11 years after Japan’s huge tsunami, quake, evacuees still uncertain about return

The Yomiuri Shimbun
Visitors to a memorial park in Ishinomaki, Miyagi Prefecture, offer prayers Friday to people who died in the Great East Japan Earthquake.

Friday marked the 11th anniversary of the Great East Japan Earthquake that left more than 22,000 people dead or missing.

In areas hit by the massive tsunami caused by the earthquake in the Tohoku and Kanto regions, people offered prayers to family members and loved ones who perished in the calamity.

Fourteen municipalities, or more than 40% of all the coastal municipalities in Iwate, Miyagi and Fukushima prefectures, decided against holding memorial services this year, citing reasons such as the passage of a decade since the disaster. Some municipalities also decided to forgo speeches by representatives of bereaved families due to the heavy burden placed on such speakers.

Even now, some 38,139 people, mainly from Fukushima Prefecture, are unable to return to their homes. The evacuation order is scheduled to be partially lifted this spring in prefectural zones designated as being “difficult to return to.” But it is unclear how many former residents will return to their previous dwellings.

The population continues to decline in areas hit by the tsunami, even after housing lots and seawalls were constructed. Affected areas are grappling with the issue of how to maintain their respective communities.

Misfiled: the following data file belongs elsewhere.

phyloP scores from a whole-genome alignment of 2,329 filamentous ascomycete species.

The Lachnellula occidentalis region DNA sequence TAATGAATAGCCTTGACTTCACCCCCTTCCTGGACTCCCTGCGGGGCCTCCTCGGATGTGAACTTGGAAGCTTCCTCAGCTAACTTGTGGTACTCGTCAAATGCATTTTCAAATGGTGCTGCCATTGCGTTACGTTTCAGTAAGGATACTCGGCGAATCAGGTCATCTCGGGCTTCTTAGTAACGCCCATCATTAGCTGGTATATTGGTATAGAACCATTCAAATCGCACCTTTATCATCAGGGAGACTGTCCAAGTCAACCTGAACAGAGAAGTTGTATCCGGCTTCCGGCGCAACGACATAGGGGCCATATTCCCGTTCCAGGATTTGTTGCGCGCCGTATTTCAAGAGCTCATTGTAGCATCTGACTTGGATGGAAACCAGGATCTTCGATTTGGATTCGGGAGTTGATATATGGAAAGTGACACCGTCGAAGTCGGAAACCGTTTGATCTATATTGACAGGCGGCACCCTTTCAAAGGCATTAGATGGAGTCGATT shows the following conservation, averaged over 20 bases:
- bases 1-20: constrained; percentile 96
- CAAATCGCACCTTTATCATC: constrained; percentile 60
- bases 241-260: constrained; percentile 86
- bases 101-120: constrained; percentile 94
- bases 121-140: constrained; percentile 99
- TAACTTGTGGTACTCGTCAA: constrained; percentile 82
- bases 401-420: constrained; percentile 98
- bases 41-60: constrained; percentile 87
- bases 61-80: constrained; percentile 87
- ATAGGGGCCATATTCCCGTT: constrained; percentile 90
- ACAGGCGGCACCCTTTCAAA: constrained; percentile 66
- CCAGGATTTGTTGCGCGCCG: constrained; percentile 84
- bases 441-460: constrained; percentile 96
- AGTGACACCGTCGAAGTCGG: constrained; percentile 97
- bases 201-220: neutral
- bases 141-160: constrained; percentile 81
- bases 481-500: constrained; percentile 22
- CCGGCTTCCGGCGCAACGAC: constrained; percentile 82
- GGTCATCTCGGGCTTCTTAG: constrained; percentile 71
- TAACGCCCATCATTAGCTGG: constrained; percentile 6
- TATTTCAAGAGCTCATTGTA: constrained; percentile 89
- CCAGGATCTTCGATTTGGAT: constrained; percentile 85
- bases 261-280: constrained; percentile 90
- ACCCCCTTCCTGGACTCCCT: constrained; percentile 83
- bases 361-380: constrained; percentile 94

According to the National Police Agency and other sources, the earthquake and tsunami left 18,423 people dead or missing. A further 3,786 people have died as a result of related causes, such as falling ill while living as evacuees. Temporary housing units — built mainly in Iwate, Miyagi and Fukushima prefectures — have reduced in number to about 750 from a peak of about 120,000.

Evacuation orders have been lifted in 70% of the areas in 11 municipalities that were subject to the orders issued after the accident at Tokyo Electric Power Company Holdings, Inc.’s Fukushima No. 1 nuclear power plant.

In the remaining 30% of the difficult-to-return-to zones, the central government plans to establish reconstruction bases to prioritize decontamination work to prepare for residents’ return ahead of the orders being lifted this spring.

However, many people have built new homes or found employment in the places to which they were evacuated. According to a survey conducted last year by the Reconstruction Agency and others, an average of just 30% of former residents of municipalities that have the special zones said they had “already returned” or “want to return” to the areas.

The central government plans to release treated radioactive water from the Fukushima No. 1 nuclear power plant into the ocean as early as next spring.